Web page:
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Coalition of Immokalee Workers

MIAMI A farm workers’ advocacy group marched nine miles through Burger King’s home city on Friday to pressure the chain to pay an extra penny per pound for tomatoes, as McDonald’s and Taco Bell parent Yum! Brands have already agreed to do.

The Coalition of Immokalee Workers, from the heart of Florida’s tomato-growing region, says the additional penny would be used to improve the wages and working conditions of tomato pickers. But the program’s legality has been questioned, both by Burger King and some tomato growers.

Burger King Holdings Inc., parent of the quick-service brand, does not see how it can legally pay workers who do not work for the company. The penny would be paid to suppliers, who would be expected to channel the money to the pickers.

“We see no legal way of paying these workers,” Steve Grover, Burger King’s vice president of foodservice quality assurance and regulatory compliance, recently told Nation’s Restaurant News. “The CIW has gone after us because we are a known brand. But at the end of the day we don’t employ the farm workers, so how can we pay them?”

The Florida Tomato Growers Exchange, an agriculture cooperative, said its members have refused to accept the supplemental charge from McDonald’s and Yum because of concerns about violating antitrust, labor and racketeering laws.

The Tomato Growers Exchange, which represents 90 percent of Florida’s tomato growers, also has asserted that tomato pickers earn an average of $12.46 per hour, or nearly double Florida’s current minimum wage of $6.67.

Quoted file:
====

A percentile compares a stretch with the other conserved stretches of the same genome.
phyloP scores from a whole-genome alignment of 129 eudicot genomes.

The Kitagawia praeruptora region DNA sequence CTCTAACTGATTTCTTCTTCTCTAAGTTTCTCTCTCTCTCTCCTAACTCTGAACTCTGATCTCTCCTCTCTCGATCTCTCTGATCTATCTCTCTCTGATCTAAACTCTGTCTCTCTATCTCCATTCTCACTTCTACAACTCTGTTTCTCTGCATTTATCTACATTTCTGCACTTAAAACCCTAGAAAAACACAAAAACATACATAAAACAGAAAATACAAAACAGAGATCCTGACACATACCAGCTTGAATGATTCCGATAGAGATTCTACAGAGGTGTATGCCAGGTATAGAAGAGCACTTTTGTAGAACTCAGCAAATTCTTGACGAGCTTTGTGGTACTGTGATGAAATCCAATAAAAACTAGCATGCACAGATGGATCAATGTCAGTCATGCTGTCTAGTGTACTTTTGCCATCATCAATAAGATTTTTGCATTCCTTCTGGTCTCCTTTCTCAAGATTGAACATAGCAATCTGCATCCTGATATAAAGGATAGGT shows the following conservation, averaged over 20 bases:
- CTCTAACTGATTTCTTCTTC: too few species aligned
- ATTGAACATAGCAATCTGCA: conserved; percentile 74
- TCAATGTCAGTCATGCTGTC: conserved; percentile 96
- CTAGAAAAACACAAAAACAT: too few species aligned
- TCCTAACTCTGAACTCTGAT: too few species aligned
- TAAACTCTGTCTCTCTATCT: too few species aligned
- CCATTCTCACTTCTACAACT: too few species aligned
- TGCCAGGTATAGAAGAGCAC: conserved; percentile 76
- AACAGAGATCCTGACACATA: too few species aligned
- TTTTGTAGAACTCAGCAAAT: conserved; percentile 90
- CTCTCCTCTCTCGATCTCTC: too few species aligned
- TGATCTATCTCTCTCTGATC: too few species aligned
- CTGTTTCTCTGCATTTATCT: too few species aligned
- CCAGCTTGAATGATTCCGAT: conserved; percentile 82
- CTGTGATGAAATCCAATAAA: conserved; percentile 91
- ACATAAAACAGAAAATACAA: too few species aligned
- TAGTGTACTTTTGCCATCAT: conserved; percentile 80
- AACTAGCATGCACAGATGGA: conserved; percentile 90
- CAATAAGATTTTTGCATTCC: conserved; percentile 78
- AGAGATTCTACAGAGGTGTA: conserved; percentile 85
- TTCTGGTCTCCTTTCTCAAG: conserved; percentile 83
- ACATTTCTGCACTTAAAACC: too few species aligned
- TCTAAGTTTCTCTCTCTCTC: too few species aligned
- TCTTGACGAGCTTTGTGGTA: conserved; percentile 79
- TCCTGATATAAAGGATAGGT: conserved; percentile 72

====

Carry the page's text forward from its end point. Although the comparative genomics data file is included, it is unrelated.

Despite the exchange’s objections, McDonald’s and Yum have said they would continue to pay the extra penny per pound, though it is unclear how the workers would receive the money if the growers refuse to accept it.

Julia Perkins, a spokeswoman for the CIW, told Nation’s Restaurant News recently that the money would be placed in a trust for the workers until the issue is resolved.

Yum was the first restaurant concern to agree to the penny-per-pound supplement. It agreed in 2005 to pay the extra penny for tomatoes used in its Taco Bell brand, and announced earlier this year that it would extend the supplement to tomatoes bought for its Pizza Hut, Long John Silver’s and A&W All-American brands. This fall would be the first season for McDonald’s to participate in the program.

Both those franchisors agreed to pay the supplement after being subjected to protests similar to the one in Miami. The so-called fair food campaign drew 300 to 400 protestors, including migrant workers, students, union members and representatives of religious groups.

The group started their march at the Miami offices of Goldman Sachs, whose private-equity arm is a significant stakeholder in Burger King. The march ended at Burger King’s headquarters.

Grover said Burger King has tried for two years to reach an agreement with the CIW.

“If we agreed to the penny per pound, Burger King would pay about $250,000 annually or $100 per worker,” Grover said. “We have no way of knowing where the money would be going. How does that solve exploitation and poverty?”

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